Mental Health Monday–Did You Hear That?

It started about two weeks ago. First, a buzzing sound, nothing serious, like I’d listened to my headphones too long and my hearing was fried. Then the whispers started, unintelligible dronings that were more annoying than anything else. At first, I’d ask my roommate what he said. After like a thousand times, he said to knock it off, the joke wasn’t funny anymore.

Last week, the voice spoke. And I understood it.

“We’re watching you,” it said.

I ignored it. The first twelve times. Then I got pissed off. Someone had to be doing this to me. Some sick bastard who hated me.

I checked the entire apartment, rushing from room to room, checking the central air vents, behind the bookshelves, all the electronic equipment. Maybe someone had bugged the place. Yes, that’s it. They bugged the place and they were harassing me. What else could it be? My roommate was at work. The TV wasn’t on. My phone was shut off. “Who’s there?”

“We’re watching you.” The voice sounded just like my uncle Jim. But he died two years ago.

“Why?” I had to shout over the pounding of my heart.

“You’re a horrible person and you should just die.”

“Leave me alone!” I argued back, standing in the living room, flailing my arms like a lunatic.

“You should kill yourself. Rid the world of your filth.” The sound came from my bedroom.

I ran into my room. No one was there.

My roommate called the cops the day before yesterday. Just because I barricaded myself in my room. It was the only safe place. The police broke down the door and cuffed me when I refused to let them in. My roommate told them I was crazy. That landed me in the psych ward.

The nurse–if she really was a nurse, I don’t know, she could have been a part of it–tried to give me some pills. I refused to take them. The voice said they were poison.

They gave me an injection after I tried to break out of the unit.

When I woke up, they told me to keep taking the medicine. I took it, figuring it would get me out faster. At least the voice has stopped. The doctor said the medicine was helping that. She wants me to keep taking it…

The above excerpt represents what someone may endure when they experience auditory hallucinations. Every case is different and hallucinations can occur in a variety of settings, but suffice it to say, the symptom is terrifying. This could be a first psychotic break of a young man heading toward schizophrenia. It could be the result of using drugs. Maybe the guy has some sort of neurologic or medical condition that has affected his brain. Maybe he’s so depressed (or manic) that he’s developing psychotic symptoms.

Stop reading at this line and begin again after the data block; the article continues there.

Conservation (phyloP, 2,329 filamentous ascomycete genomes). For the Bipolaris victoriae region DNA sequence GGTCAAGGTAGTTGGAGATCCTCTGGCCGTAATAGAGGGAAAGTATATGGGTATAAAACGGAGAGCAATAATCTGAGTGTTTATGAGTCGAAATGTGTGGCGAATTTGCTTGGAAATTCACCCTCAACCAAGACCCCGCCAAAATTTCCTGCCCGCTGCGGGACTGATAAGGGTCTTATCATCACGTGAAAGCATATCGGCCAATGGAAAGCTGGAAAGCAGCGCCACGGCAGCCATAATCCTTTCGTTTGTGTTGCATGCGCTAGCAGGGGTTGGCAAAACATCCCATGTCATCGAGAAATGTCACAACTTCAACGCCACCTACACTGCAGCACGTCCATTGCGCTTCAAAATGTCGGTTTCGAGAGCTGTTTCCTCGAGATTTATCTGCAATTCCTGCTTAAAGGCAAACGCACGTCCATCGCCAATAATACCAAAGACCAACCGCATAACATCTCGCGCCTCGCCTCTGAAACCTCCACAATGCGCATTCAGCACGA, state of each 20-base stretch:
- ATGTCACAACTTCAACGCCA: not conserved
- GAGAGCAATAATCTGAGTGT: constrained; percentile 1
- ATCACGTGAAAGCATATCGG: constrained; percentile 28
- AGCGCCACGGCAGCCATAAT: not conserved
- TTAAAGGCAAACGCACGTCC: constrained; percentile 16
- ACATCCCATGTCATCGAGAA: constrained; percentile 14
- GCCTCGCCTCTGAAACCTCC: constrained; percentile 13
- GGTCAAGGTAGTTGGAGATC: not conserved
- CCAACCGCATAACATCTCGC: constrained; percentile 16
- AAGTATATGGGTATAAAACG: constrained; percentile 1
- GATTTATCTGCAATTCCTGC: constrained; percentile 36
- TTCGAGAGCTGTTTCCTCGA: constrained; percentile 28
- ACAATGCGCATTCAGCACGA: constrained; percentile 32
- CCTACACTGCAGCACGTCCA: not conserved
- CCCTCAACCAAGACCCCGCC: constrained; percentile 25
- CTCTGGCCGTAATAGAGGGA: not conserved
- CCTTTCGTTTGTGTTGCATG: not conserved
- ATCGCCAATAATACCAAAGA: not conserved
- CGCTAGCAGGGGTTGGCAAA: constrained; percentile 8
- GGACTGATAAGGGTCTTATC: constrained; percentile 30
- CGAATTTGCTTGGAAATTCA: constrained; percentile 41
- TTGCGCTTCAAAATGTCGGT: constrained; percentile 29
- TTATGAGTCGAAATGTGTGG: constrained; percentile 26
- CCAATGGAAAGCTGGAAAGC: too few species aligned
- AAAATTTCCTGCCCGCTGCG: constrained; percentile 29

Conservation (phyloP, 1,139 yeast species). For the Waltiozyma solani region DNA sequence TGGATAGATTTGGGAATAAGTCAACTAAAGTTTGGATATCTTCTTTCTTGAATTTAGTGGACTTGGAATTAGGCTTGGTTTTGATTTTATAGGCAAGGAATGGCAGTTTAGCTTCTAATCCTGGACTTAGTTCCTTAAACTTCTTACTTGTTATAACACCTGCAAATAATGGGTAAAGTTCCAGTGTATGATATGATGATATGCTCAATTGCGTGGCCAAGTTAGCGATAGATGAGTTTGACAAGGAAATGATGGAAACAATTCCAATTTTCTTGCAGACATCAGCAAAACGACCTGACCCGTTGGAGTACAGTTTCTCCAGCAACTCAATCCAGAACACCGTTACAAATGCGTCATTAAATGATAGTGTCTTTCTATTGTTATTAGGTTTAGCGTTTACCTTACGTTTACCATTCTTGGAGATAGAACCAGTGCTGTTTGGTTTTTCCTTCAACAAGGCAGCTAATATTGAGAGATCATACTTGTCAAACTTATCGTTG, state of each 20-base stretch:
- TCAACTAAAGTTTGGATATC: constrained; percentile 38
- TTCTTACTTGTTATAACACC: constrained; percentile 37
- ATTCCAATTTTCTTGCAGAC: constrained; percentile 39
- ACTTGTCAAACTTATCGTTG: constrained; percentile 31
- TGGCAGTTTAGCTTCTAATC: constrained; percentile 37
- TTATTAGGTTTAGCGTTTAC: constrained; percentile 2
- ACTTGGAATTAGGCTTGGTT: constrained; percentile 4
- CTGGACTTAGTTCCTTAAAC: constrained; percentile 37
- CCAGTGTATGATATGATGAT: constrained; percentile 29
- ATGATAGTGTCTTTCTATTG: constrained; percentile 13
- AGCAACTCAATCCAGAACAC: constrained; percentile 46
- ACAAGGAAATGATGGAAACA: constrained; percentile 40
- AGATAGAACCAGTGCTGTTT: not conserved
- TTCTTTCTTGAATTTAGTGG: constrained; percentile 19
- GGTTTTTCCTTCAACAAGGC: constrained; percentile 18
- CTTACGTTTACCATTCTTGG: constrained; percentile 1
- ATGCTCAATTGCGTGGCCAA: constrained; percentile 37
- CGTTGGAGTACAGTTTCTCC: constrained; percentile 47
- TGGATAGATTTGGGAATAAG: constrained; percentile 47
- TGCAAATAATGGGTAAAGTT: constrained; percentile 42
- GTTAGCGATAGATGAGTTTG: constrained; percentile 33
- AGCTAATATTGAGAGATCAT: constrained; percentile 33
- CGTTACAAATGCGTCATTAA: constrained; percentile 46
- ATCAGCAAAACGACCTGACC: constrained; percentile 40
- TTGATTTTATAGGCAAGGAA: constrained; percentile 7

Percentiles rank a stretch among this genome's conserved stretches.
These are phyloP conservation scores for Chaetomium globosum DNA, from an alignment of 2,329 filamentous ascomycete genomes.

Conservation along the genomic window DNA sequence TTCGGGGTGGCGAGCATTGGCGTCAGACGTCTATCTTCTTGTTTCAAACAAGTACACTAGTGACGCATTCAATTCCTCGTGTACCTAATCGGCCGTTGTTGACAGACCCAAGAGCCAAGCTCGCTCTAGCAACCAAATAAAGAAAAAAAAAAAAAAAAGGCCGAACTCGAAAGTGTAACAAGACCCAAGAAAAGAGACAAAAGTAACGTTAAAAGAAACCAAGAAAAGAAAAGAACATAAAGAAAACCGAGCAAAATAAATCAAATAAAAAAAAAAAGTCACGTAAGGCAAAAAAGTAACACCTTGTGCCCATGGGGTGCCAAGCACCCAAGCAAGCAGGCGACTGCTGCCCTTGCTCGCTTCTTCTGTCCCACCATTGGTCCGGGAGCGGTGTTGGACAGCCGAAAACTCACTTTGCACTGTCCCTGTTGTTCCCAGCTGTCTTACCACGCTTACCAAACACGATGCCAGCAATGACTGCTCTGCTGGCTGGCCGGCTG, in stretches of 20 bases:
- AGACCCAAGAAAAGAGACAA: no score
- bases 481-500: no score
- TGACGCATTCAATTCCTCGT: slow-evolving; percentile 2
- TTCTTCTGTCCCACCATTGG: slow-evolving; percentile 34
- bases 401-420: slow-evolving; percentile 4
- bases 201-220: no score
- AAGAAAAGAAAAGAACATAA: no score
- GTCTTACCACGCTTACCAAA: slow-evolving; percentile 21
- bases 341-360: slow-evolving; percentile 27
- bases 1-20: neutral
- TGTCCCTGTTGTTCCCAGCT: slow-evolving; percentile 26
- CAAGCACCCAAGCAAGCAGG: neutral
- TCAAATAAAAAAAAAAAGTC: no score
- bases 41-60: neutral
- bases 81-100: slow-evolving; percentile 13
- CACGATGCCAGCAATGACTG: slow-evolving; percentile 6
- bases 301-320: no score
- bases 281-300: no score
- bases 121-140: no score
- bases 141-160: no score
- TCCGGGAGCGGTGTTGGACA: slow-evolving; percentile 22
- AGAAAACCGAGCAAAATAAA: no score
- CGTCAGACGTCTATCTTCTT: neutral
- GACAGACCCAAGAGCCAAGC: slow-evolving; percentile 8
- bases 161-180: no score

I hope this illustration provides some insight into what people suffer through when they have this type of mental illness.

Remember, this post is for writing purposes only. It is NOT intended to be medical advice or treatment.

Check out Lydia’s post for Medical Monday!

(link to photo)

14 comments on “Mental Health Monday–Did You Hear That?

  1. Wow, that’s all I’ll say. The kitty is a tad freaky.

  2. Lindsay says:

    Wow, that is powerful stuff.

    Oh and the kitty freaked me out a little bit. lol.

  3. Lynn Rush says:

    LOVED how you demonstrated this so well. Really brought me into the illness for a minute there and that’s good. Nice work.

    Oh, and yeah, I agree with Sheri…that kitty IS a tad freaky!!!!!!!!!

  4. Shudder. Very scary.

    It can be the result of severe head trauma, too. My poor brother started hearing voices after a car accident, but meds keep them in line.

    That kitten needs to get on some meds. Eek!

  5. Lydia Kang says:

    So scary. I had a friend in college who had these voices saying exactly the same thing. It was terrible.
    Great post, as usual Laura!

  6. Cynthia says:

    Okay. I’m not sure which frightens me more, the excerpt or the cat.

    Good work,


  7. Paul Greci says:

    I have a character who hears a voice. It’s a really interesting thing to play with in a novel but I wouldn’t want to experience it.

  8. Ciara Knight says:

    OMW- That cat!!! LOL. Wow, this reminds me of a patient I had many years ago. He kept screaming someone had planted something in his brain. Two weeks later we found out he had a brain tumor. I agree with Paul. It is interesting in a novel but I wouldn’t ever want to experience it.

  9. Writing about mental illnesses in fiction can be such a fascinating pursuit. You can get as close to it as anyone can without actually experiencing it, and there’s a certain delight or satisfaction in that.

    Aww, kitty. ❤

  10. This is a very sad kind of mental illness. I notice at the end of this piece the voices have subsided as you show that medicine has been given. Thank you for sharing this information. Blessings to you…

  11. lbdiamond says:

    Sheri & Lindsay–I know, that kitten is scary. And totally cute, lol!


    Deb–excellent point!

    Lydia–it is scary, isn’t it?


    Paul–it would be very scary to experience.

    Ciara–how incredible!

    Meagan–I agree.

    Carol–some people respond to an anti-psychotic medication within 1-2 days.

  12. elisajeglin says:

    At first I thought you posted a short story, but, wow. It would be interesting to read a book series documenting the different mental disorders from the patients perspective.

  13. chandragarbanzo says:

    I agree with the others. That was very interesting, and helps us better understand people with this type of mental illness. Thank you for the information.

  14. Becky says:

    Amazing insight and very well done relating it. Can you imagine the fear and frustration and helplessness this person must feel?

    Love the kitty, btw

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